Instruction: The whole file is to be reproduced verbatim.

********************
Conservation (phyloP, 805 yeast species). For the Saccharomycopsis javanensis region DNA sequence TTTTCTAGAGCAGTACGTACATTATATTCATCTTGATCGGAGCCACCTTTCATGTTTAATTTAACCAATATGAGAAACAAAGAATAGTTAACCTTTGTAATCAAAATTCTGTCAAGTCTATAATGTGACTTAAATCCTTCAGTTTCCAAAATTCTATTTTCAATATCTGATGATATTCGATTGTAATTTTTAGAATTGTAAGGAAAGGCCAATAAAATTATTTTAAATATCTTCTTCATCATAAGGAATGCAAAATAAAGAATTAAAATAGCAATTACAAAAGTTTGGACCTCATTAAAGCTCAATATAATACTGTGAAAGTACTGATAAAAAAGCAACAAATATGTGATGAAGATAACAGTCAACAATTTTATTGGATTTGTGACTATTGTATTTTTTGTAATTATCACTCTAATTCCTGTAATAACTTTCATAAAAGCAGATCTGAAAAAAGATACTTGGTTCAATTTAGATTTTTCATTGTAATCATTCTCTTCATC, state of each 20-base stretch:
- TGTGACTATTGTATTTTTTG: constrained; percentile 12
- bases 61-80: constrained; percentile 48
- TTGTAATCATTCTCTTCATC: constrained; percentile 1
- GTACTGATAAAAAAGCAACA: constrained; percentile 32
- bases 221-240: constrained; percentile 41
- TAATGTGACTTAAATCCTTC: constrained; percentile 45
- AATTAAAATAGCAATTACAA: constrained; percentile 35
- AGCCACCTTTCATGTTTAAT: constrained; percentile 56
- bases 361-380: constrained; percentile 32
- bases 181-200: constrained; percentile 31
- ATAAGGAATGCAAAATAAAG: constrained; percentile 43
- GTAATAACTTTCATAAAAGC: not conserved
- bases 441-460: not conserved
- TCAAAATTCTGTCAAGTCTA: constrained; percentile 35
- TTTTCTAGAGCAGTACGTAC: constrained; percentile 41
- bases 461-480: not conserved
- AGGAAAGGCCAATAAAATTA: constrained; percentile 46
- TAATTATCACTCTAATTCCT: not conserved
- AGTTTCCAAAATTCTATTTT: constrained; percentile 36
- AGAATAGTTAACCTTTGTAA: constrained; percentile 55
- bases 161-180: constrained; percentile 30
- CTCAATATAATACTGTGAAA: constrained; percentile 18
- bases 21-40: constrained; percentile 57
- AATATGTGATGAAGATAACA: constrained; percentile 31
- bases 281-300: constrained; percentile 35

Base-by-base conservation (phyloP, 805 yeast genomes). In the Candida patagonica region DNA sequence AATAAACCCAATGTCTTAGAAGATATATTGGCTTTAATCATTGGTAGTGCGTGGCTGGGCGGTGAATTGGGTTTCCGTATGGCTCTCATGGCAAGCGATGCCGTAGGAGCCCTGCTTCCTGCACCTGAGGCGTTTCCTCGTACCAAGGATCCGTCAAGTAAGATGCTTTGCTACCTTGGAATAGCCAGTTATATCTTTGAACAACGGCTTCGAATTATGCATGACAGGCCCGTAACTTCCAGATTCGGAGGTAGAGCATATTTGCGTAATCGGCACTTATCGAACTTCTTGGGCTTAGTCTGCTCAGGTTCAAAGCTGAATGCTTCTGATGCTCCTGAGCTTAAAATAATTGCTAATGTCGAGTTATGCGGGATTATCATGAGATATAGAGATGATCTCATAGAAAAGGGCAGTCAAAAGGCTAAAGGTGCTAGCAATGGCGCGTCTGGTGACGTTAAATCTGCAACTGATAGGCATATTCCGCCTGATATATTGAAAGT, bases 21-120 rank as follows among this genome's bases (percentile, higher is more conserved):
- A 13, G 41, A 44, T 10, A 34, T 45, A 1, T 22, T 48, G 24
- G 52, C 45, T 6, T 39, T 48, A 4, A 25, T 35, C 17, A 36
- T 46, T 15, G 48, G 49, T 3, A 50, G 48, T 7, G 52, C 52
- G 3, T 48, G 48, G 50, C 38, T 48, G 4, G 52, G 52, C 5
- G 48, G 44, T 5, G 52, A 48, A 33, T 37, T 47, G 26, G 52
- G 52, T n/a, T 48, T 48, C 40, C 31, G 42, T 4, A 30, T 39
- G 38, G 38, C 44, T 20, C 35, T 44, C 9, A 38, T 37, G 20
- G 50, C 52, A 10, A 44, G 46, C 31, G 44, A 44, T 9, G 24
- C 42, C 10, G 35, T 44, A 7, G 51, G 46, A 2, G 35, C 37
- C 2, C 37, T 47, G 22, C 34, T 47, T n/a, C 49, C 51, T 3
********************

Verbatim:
Conservation (phyloP, 805 yeast species). For the Saccharomycopsis javanensis region DNA sequence TTTTCTAGAGCAGTACGTACATTATATTCATCTTGATCGGAGCCACCTTTCATGTTTAATTTAACCAATATGAGAAACAAAGAATAGTTAACCTTTGTAATCAAAATTCTGTCAAGTCTATAATGTGACTTAAATCCTTCAGTTTCCAAAATTCTATTTTCAATATCTGATGATATTCGATTGTAATTTTTAGAATTGTAAGGAAAGGCCAATAAAATTATTTTAAATATCTTCTTCATCATAAGGAATGCAAAATAAAGAATTAAAATAGCAATTACAAAAGTTTGGACCTCATTAAAGCTCAATATAATACTGTGAAAGTACTGATAAAAAAGCAACAAATATGTGATGAAGATAACAGTCAACAATTTTATTGGATTTGTGACTATTGTATTTTTTGTAATTATCACTCTAATTCCTGTAATAACTTTCATAAAAGCAGATCTGAAAAAAGATACTTGGTTCAATTTAGATTTTTCATTGTAATCATTCTCTTCATC, state of each 20-base stretch:
- TGTGACTATTGTATTTTTTG: constrained; percentile 12
- bases 61-80: constrained; percentile 48
- TTGTAATCATTCTCTTCATC: constrained; percentile 1
- GTACTGATAAAAAAGCAACA: constrained; percentile 32
- bases 221-240: constrained; percentile 41
- TAATGTGACTTAAATCCTTC: constrained; percentile 45
- AATTAAAATAGCAATTACAA: constrained; percentile 35
- AGCCACCTTTCATGTTTAAT: constrained; percentile 56
- bases 361-380: constrained; percentile 32
- bases 181-200: constrained; percentile 31
- ATAAGGAATGCAAAATAAAG: constrained; percentile 43
- GTAATAACTTTCATAAAAGC: not conserved
- bases 441-460: not conserved
- TCAAAATTCTGTCAAGTCTA: constrained; percentile 35
- TTTTCTAGAGCAGTACGTAC: constrained; percentile 41
- bases 461-480: not conserved
- AGGAAAGGCCAATAAAATTA: constrained; percentile 46
- TAATTATCACTCTAATTCCT: not conserved
- AGTTTCCAAAATTCTATTTT: constrained; percentile 36
- AGAATAGTTAACCTTTGTAA: constrained; percentile 55
- bases 161-180: constrained; percentile 30
- CTCAATATAATACTGTGAAA: constrained; percentile 18
- bases 21-40: constrained; percentile 57
- AATATGTGATGAAGATAACA: constrained; percentile 31
- bases 281-300: constrained; percentile 35

Base-by-base conservation (phyloP, 805 yeast genomes). In the Candida patagonica region DNA sequence AATAAACCCAATGTCTTAGAAGATATATTGGCTTTAATCATTGGTAGTGCGTGGCTGGGCGGTGAATTGGGTTTCCGTATGGCTCTCATGGCAAGCGATGCCGTAGGAGCCCTGCTTCCTGCACCTGAGGCGTTTCCTCGTACCAAGGATCCGTCAAGTAAGATGCTTTGCTACCTTGGAATAGCCAGTTATATCTTTGAACAACGGCTTCGAATTATGCATGACAGGCCCGTAACTTCCAGATTCGGAGGTAGAGCATATTTGCGTAATCGGCACTTATCGAACTTCTTGGGCTTAGTCTGCTCAGGTTCAAAGCTGAATGCTTCTGATGCTCCTGAGCTTAAAATAATTGCTAATGTCGAGTTATGCGGGATTATCATGAGATATAGAGATGATCTCATAGAAAAGGGCAGTCAAAAGGCTAAAGGTGCTAGCAATGGCGCGTCTGGTGACGTTAAATCTGCAACTGATAGGCATATTCCGCCTGATATATTGAAAGT, bases 21-120 rank as follows among this genome's bases (percentile, higher is more conserved):
- A 13, G 41, A 44, T 10, A 34, T 45, A 1, T 22, T 48, G 24
- G 52, C 45, T 6, T 39, T 48, A 4, A 25, T 35, C 17, A 36
- T 46, T 15, G 48, G 49, T 3, A 50, G 48, T 7, G 52, C 52
- G 3, T 48, G 48, G 50, C 38, T 48, G 4, G 52, G 52, C 5
- G 48, G 44, T 5, G 52, A 48, A 33, T 37, T 47, G 26, G 52
- G 52, T n/a, T 48, T 48, C 40, C 31, G 42, T 4, A 30, T 39
- G 38, G 38, C 44, T 20, C 35, T 44, C 9, A 38, T 37, G 20
- G 50, C 52, A 10, A 44, G 46, C 31, G 44, A 44, T 9, G 24
- C 42, C 10, G 35, T 44, A 7, G 51, G 46, A 2, G 35, C 37
- C 2, C 37, T 47, G 22, C 34, T 47, T n/a, C 49, C 51, T 3